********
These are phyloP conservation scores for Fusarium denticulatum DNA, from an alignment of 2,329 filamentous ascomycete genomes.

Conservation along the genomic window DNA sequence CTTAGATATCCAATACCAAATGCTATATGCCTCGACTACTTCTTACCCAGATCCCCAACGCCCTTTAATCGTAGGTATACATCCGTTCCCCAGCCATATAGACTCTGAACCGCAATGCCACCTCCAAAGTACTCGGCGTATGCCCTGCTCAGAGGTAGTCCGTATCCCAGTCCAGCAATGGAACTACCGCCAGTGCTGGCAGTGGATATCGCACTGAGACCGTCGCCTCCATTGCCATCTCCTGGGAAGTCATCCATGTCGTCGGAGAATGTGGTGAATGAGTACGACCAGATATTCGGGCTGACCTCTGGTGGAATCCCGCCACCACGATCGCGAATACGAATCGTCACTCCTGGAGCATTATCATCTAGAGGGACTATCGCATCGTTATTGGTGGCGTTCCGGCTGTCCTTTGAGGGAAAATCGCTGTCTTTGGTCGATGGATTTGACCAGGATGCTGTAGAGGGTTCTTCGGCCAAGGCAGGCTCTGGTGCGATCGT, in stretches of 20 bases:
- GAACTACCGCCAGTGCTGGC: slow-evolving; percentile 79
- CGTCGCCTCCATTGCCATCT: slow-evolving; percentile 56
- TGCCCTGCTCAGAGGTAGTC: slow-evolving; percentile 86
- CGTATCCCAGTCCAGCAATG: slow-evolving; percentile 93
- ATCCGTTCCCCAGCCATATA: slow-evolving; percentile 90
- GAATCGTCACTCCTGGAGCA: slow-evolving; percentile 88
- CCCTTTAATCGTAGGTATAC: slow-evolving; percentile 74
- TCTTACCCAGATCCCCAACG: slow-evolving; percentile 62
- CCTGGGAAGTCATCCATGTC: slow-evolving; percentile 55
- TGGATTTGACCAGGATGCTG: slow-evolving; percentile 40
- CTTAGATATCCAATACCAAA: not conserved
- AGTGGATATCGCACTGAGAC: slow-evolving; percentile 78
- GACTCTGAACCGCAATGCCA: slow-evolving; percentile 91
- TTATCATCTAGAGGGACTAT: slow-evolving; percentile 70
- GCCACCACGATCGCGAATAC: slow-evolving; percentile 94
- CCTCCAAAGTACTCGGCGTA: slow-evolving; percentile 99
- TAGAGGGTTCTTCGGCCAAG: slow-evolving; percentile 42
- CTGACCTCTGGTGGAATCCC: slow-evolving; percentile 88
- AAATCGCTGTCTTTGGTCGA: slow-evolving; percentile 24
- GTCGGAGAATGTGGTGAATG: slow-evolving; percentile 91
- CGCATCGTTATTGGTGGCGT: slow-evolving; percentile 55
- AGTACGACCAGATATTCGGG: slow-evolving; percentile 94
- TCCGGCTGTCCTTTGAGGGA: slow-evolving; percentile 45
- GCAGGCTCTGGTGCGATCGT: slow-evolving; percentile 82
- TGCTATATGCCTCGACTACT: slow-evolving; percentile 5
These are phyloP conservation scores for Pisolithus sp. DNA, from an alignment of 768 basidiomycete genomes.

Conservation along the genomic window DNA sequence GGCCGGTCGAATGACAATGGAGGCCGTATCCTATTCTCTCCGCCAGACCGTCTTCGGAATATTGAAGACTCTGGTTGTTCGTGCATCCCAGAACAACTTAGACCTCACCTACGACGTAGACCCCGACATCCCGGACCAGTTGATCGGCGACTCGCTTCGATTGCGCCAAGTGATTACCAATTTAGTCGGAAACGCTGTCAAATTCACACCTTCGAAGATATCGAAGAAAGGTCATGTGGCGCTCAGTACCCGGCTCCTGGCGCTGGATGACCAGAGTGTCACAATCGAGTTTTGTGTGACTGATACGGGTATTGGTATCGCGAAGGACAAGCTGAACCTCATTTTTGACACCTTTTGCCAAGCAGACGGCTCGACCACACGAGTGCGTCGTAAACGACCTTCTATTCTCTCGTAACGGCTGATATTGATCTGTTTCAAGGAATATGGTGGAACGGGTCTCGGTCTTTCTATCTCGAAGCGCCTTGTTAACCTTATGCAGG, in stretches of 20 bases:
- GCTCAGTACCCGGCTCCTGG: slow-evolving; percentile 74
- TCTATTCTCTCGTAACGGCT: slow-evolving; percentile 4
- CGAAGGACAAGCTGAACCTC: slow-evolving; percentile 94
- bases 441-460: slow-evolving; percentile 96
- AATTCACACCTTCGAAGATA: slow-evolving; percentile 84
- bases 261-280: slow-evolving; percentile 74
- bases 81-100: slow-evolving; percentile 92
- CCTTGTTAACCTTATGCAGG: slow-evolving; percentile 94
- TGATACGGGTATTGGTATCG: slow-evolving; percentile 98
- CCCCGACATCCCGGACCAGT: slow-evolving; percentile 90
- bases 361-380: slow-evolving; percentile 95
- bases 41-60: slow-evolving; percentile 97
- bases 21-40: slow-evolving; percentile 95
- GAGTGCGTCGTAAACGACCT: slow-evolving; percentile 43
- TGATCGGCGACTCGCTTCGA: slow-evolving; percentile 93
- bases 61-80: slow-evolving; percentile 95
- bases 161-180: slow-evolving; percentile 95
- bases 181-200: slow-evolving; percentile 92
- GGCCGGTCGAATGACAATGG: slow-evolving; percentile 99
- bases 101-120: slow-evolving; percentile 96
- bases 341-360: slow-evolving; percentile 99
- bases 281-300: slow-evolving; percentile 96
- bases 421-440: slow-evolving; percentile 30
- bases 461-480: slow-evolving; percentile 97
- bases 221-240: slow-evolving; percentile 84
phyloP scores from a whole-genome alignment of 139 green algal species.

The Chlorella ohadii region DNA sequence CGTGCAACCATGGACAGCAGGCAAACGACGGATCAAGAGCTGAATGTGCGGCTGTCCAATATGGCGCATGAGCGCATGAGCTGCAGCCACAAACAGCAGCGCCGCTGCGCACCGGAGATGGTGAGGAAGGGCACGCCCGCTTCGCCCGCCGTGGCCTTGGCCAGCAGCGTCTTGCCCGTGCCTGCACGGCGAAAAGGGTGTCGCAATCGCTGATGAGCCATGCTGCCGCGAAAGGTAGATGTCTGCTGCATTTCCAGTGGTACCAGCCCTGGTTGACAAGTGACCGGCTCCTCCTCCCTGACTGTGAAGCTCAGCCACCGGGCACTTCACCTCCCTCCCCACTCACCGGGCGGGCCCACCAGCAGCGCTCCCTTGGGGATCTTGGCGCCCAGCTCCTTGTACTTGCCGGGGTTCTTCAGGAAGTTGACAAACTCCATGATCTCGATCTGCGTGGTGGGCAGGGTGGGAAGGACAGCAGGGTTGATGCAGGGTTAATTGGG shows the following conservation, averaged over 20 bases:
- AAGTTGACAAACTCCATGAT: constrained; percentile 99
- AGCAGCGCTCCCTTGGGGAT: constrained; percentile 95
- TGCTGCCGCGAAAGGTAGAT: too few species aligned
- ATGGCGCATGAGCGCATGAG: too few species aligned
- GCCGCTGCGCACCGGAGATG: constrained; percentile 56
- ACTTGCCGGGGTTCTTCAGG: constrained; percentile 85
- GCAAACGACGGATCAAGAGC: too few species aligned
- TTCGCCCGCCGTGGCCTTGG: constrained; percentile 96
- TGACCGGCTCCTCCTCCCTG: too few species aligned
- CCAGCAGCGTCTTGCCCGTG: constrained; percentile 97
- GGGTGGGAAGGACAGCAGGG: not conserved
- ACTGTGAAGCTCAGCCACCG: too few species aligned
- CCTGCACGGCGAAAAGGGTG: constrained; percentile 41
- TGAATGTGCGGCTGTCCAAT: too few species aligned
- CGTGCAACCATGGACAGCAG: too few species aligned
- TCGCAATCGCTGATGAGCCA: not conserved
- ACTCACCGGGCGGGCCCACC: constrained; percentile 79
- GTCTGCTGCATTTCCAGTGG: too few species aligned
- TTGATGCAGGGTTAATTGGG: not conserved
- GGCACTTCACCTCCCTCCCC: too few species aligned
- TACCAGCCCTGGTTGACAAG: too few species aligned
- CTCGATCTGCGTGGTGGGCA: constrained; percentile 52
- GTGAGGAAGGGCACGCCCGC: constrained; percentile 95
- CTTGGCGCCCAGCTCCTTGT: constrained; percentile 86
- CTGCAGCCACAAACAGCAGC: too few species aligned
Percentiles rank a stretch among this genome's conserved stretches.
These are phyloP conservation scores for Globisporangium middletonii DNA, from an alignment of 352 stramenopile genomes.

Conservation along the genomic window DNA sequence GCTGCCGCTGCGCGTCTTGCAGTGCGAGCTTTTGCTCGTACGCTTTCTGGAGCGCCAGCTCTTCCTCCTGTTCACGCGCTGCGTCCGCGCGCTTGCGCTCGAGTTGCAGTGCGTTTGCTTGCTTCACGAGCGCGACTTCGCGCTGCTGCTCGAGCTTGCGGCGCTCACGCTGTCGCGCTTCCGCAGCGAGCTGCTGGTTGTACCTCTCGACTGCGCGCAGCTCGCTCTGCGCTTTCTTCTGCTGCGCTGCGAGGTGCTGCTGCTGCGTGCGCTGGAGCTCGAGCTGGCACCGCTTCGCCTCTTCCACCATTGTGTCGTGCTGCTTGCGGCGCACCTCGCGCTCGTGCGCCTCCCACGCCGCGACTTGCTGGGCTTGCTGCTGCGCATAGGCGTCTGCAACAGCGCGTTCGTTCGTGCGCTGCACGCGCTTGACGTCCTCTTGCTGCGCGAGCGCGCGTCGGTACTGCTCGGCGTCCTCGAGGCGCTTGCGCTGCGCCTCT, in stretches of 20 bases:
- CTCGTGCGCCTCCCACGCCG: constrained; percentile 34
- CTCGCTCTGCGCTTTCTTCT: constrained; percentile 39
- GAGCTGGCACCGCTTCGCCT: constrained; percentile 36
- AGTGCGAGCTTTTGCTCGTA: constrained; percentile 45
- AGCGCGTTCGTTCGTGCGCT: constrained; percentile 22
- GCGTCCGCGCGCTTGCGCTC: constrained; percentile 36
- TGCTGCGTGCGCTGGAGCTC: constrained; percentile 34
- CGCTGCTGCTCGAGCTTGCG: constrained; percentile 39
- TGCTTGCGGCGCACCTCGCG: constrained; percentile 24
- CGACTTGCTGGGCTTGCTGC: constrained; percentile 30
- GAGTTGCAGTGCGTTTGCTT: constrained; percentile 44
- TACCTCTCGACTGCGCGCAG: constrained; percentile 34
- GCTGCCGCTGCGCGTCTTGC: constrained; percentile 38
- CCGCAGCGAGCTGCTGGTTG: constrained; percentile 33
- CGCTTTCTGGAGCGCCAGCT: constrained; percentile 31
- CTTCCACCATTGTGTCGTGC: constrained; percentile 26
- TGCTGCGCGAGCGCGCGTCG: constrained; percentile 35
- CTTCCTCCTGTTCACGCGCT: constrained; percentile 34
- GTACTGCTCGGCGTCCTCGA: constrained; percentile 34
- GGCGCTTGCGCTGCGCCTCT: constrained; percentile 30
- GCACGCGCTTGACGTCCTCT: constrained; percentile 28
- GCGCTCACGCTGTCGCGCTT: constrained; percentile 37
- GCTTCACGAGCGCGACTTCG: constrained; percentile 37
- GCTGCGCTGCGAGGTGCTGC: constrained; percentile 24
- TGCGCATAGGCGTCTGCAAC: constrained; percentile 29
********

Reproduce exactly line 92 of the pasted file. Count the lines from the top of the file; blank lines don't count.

- CGCTGCTGCTCGAGCTTGCG: constrained; percentile 39